I recently made an order for custom marketing materials, including some ink pens. I made my vendor selection from the web based primarily on the visibility and their web presence. They are a commodity to me — I was unable to (quickly) make a local connection and went with convenient and cheap.
Upon a phone inquiry about the few questions I had — including a confirmation that I could get blue ink pens — everything was answered satisfactorily and I made the order. Because it is a custom order with my corporate logo, I was given very rigid directions about submitting artwork and the procedure. When the proof didn’t come at the time I was told to expect them, I inquired and was given the proof (1 day late). The artwork looked good and I approved the order, having the items in my hand in less than 10 days (which was better than promised). The pens look great.
The pens had black ink instead of the blue I had specifically requested. I sent email. Left a voice mail. Left another voice mail. Left another email. Finally got a response that my voice mail hadn’t been received (?) and my email was in spam (like that’s my fault — I replied to an earlier email from their account.) I was told they’d look into it and sure enough today got the response they did.
“I have had the order pulled and I have reviewed the order notes and I do not see a specific color for the ink has been requested. The default ink color for the pens is black. “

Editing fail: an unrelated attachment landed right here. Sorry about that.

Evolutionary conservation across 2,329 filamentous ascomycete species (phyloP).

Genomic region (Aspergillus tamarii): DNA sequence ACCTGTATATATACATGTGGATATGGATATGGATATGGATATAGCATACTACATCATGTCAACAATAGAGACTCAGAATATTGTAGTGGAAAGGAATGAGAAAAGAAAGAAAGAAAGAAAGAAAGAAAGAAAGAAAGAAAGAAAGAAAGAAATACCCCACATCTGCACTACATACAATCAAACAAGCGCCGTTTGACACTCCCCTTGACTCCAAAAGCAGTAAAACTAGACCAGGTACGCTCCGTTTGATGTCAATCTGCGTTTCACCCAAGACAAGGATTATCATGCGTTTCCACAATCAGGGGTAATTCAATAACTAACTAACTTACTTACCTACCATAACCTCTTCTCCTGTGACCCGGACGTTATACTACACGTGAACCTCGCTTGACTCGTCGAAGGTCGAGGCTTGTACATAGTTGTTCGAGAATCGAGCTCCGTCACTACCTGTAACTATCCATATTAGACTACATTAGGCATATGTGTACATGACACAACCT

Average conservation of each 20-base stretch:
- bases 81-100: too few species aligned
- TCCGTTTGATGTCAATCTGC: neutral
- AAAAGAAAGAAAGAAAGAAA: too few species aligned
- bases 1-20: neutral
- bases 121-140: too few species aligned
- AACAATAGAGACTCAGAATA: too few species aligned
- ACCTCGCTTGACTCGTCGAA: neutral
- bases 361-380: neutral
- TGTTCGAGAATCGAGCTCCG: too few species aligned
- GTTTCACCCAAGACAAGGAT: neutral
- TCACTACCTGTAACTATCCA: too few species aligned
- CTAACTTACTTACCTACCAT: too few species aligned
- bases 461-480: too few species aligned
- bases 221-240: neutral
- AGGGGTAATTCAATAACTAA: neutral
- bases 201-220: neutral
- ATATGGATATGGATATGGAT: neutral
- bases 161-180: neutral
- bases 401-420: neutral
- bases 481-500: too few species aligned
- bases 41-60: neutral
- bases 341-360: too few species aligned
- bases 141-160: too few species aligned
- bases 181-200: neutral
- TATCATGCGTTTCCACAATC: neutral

This is the person I made the original order with. Their verification system apparently doesn’t spit out ink color, and all I have is my word versus his that I ordered blue.
I’ve thought long and hard about what I wanted done. I was not planning to ask for a refund (it was a rather large order) but wanted to at least be seen as an important customer. I try hard not to read emotion into email — I can conclude that they think I did not order blue ink pens or do not care. At this point, I have no reason to ever do business with this company again. They’ve lost the lifetime value of my business to be seen as “right”.
Find out what is important to your customers. Ask them what they want.
P.S., blue ink is very important to me — I’ve always used it and will throw a black ink pen away. Blue contrasts with printed pages and makes notes easy to read.
Enter your email for once monthly speaking tips straight to your inbox…